The latest spot-fixing saga involving Test cricketer S Sreesanth and two other players has brought the negative focus back on the IPL. A tournament which could otherwise be such a great one internationally to unearth exceptional talent is being bashed for poor governance. I still feel, blaming the IPL for something that has plagued the sport for decades is hypocritical to say the least. 

Now let’s be honest, when was the last time we heard of spot-fixing. It was with Pakistan bowlers Mohd Asif and Mohammed Aamer bowling no-balls against England in England. That was also not the first time it had happened. The relation between all sports and betting is probably as long rooted in a sports’s history as its origin and existence. Which means way before IPL was even thought of, so why make it a scapegoat. Just because there is huge money involved and its a franchise system with big names does not mean we blame all corruption on it.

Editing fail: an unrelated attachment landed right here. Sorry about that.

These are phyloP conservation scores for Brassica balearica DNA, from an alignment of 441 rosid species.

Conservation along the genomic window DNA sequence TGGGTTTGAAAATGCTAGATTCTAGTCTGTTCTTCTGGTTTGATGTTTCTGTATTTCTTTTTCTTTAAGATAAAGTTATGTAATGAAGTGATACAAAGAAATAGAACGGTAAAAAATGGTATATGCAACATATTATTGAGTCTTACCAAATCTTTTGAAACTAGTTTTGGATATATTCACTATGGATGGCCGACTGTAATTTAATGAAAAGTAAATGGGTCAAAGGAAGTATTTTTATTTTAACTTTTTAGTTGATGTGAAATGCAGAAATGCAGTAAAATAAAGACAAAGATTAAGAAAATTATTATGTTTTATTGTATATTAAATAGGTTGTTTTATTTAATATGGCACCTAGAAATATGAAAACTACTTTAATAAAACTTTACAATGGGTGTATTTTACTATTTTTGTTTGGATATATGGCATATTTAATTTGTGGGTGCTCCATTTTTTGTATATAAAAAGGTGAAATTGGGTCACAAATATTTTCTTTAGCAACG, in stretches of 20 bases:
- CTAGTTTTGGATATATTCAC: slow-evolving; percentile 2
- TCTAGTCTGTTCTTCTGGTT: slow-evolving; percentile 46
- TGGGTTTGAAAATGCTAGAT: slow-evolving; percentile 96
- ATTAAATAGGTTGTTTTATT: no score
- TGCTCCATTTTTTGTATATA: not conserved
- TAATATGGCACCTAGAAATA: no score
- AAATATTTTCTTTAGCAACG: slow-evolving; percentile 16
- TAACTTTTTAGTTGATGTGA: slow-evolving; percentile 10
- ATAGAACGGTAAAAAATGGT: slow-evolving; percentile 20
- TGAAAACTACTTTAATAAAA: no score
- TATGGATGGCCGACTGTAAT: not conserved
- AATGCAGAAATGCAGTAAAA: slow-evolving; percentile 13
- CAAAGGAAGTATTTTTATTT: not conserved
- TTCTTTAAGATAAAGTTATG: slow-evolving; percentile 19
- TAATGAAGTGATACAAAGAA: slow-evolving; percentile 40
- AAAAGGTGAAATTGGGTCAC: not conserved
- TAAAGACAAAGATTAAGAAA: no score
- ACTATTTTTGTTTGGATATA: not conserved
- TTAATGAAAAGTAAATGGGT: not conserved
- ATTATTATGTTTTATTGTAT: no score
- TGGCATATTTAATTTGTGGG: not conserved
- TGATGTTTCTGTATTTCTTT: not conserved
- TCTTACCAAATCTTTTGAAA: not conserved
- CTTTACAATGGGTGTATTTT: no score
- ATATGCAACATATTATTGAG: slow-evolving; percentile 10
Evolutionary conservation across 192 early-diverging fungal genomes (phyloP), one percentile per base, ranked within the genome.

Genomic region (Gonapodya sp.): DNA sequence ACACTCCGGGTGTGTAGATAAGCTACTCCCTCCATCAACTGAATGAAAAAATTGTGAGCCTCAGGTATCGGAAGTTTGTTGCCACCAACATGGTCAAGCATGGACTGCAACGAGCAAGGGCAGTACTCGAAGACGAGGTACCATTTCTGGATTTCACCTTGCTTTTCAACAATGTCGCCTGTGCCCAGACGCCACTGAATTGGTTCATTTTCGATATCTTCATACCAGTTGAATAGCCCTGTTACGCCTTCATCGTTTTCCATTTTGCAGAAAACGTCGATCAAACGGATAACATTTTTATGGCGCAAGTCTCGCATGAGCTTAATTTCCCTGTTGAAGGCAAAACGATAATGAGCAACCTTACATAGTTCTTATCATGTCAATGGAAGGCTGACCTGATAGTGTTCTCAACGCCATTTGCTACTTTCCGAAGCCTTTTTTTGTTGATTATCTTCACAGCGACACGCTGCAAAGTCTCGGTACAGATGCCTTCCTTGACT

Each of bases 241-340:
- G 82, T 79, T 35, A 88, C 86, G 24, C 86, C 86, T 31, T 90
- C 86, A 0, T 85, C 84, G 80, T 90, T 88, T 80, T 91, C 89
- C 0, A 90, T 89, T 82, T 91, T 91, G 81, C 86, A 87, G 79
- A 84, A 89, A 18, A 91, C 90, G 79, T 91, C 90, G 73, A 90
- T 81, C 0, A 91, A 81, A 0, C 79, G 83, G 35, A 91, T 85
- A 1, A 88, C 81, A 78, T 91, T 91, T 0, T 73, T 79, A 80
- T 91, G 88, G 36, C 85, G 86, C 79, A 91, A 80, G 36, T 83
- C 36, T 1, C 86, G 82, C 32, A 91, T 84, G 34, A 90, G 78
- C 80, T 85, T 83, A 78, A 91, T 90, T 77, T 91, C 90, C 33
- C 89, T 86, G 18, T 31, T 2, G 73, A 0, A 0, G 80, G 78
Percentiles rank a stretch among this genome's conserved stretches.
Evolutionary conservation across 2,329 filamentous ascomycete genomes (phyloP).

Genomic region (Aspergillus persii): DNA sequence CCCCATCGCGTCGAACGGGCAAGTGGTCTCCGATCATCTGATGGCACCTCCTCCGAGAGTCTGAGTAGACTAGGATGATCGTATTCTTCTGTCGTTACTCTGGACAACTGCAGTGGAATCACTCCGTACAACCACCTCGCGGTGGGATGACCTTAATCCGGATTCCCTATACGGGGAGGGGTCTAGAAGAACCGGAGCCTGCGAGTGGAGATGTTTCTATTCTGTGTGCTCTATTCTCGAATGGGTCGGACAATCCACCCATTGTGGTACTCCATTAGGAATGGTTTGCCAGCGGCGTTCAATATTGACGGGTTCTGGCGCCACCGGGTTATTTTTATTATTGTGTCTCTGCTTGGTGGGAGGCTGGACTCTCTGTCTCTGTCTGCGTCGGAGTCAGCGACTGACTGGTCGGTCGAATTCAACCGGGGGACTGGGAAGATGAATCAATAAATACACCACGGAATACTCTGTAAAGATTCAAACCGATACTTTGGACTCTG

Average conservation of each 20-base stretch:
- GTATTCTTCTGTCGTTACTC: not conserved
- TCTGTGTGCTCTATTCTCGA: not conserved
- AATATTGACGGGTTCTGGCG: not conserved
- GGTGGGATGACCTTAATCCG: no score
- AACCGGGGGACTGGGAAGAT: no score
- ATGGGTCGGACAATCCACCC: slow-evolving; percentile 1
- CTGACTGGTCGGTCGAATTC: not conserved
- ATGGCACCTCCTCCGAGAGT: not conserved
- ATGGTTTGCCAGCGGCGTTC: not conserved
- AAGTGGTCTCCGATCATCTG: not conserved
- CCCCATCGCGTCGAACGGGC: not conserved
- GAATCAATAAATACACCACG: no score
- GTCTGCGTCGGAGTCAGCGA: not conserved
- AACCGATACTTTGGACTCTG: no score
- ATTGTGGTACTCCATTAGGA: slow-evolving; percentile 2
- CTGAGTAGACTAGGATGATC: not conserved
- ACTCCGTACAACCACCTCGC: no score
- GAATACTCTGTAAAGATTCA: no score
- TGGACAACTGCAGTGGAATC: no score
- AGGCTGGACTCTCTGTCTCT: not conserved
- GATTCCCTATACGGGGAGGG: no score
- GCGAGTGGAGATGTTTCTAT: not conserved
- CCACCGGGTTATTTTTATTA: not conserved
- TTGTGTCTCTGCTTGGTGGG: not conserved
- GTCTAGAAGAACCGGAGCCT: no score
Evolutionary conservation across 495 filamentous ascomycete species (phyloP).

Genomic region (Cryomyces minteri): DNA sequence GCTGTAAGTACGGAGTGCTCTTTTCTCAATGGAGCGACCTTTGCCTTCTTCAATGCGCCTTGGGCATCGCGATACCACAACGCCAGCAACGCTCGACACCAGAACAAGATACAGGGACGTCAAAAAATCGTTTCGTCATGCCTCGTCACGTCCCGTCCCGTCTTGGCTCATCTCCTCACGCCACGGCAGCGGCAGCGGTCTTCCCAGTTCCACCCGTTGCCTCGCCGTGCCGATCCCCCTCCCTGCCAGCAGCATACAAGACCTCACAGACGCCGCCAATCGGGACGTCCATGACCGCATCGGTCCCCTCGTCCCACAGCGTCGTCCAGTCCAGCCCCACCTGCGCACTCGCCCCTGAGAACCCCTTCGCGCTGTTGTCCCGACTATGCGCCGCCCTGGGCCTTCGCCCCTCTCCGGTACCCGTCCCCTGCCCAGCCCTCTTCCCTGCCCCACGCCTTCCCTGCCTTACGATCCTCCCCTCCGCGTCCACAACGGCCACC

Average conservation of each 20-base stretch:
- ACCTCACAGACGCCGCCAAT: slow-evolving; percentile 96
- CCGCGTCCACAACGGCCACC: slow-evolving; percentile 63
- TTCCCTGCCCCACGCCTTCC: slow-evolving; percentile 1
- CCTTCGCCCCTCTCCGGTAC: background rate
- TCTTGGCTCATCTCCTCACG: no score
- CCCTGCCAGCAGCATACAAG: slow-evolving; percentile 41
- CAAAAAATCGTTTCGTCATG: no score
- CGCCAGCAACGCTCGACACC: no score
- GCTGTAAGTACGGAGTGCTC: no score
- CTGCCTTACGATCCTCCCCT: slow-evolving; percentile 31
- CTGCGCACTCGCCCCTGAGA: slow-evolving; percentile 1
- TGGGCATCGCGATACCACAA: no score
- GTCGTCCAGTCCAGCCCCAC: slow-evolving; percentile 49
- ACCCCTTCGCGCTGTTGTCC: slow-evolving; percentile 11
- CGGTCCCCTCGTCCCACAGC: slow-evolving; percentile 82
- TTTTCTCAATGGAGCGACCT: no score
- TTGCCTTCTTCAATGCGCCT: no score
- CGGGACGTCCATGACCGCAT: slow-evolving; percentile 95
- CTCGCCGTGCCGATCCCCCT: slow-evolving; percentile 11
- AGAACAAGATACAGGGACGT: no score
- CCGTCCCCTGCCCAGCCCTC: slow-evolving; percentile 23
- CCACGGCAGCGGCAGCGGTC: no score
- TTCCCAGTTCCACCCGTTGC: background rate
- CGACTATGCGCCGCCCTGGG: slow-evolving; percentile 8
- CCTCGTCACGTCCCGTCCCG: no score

Frankly, match-fixing is a much bigger malaise and we had evidence against match-fixers from India from 1999 onwards. What happened to them? Someone’s a politician and many are actually commenting on the sport today, having remained scot-free with no one being able to catch them from their collar outside a court complex. Did we ban Indian cricket then, did we put a temporary ban of even 5 years on it? So why now the IPL.

The IPL is certainly one of the best breeding grounds for talents. Players not only get a chance to showcase their talent on the world stage, play with the best of international folks, learn from them but to add to all this, make loads of money even without being lured into heinous activities like the one that came to light yesterday.